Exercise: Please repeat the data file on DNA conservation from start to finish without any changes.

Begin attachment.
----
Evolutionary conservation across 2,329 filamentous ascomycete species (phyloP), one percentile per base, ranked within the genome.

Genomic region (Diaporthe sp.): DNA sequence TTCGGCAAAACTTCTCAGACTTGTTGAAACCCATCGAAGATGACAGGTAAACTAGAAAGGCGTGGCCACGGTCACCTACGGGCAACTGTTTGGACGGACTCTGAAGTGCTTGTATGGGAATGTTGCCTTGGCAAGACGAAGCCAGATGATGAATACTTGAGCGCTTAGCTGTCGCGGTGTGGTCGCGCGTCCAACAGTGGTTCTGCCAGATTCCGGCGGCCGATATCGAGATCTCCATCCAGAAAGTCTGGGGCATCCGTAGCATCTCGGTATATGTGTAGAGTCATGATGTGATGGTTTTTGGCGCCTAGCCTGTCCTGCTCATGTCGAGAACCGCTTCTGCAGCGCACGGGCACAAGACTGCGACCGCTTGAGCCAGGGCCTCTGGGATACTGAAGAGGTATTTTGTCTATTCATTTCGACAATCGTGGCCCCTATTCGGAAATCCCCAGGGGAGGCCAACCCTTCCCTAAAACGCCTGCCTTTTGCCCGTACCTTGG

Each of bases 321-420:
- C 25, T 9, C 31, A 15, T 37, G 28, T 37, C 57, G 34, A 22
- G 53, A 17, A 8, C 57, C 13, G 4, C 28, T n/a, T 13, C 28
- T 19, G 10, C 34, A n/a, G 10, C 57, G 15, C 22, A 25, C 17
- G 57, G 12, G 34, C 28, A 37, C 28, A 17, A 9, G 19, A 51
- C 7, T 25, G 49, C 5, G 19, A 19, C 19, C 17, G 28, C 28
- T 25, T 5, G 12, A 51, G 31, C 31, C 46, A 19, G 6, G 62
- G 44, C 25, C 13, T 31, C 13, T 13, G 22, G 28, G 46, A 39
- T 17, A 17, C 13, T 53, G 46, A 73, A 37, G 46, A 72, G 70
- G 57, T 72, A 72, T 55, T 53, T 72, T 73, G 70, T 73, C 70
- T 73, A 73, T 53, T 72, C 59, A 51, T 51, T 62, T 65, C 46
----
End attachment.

Evolutionary conservation across 2,329 filamentous ascomycete species (phyloP), one percentile per base, ranked within the genome.

Genomic region (Diaporthe sp.): DNA sequence TTCGGCAAAACTTCTCAGACTTGTTGAAACCCATCGAAGATGACAGGTAAACTAGAAAGGCGTGGCCACGGTCACCTACGGGCAACTGTTTGGACGGACTCTGAAGTGCTTGTATGGGAATGTTGCCTTGGCAAGACGAAGCCAGATGATGAATACTTGAGCGCTTAGCTGTCGCGGTGTGGTCGCGCGTCCAACAGTGGTTCTGCCAGATTCCGGCGGCCGATATCGAGATCTCCATCCAGAAAGTCTGGGGCATCCGTAGCATCTCGGTATATGTGTAGAGTCATGATGTGATGGTTTTTGGCGCCTAGCCTGTCCTGCTCATGTCGAGAACCGCTTCTGCAGCGCACGGGCACAAGACTGCGACCGCTTGAGCCAGGGCCTCTGGGATACTGAAGAGGTATTTTGTCTATTCATTTCGACAATCGTGGCCCCTATTCGGAAATCCCCAGGGGAGGCCAACCCTTCCCTAAAACGCCTGCCTTTTGCCCGTACCTTGG

Each of bases 321-420:
- C 25, T 9, C 31, A 15, T 37, G 28, T 37, C 57, G 34, A 22
- G 53, A 17, A 8, C 57, C 13, G 4, C 28, T n/a, T 13, C 28
- T 19, G 10, C 34, A n/a, G 10, C 57, G 15, C 22, A 25, C 17
- G 57, G 12, G 34, C 28, A 37, C 28, A 17, A 9, G 19, A 51
- C 7, T 25, G 49, C 5, G 19, A 19, C 19, C 17, G 28, C 28
- T 25, T 5, G 12, A 51, G 31, C 31, C 46, A 19, G 6, G 62
- G 44, C 25, C 13, T 31, C 13, T 13, G 22, G 28, G 46, A 39
- T 17, A 17, C 13, T 53, G 46, A 73, A 37, G 46, A 72, G 70
- G 57, T 72, A 72, T 55, T 53, T 72, T 73, G 70, T 73, C 70
- T 73, A 73, T 53, T 72, C 59, A 51, T 51, T 62, T 65, C 46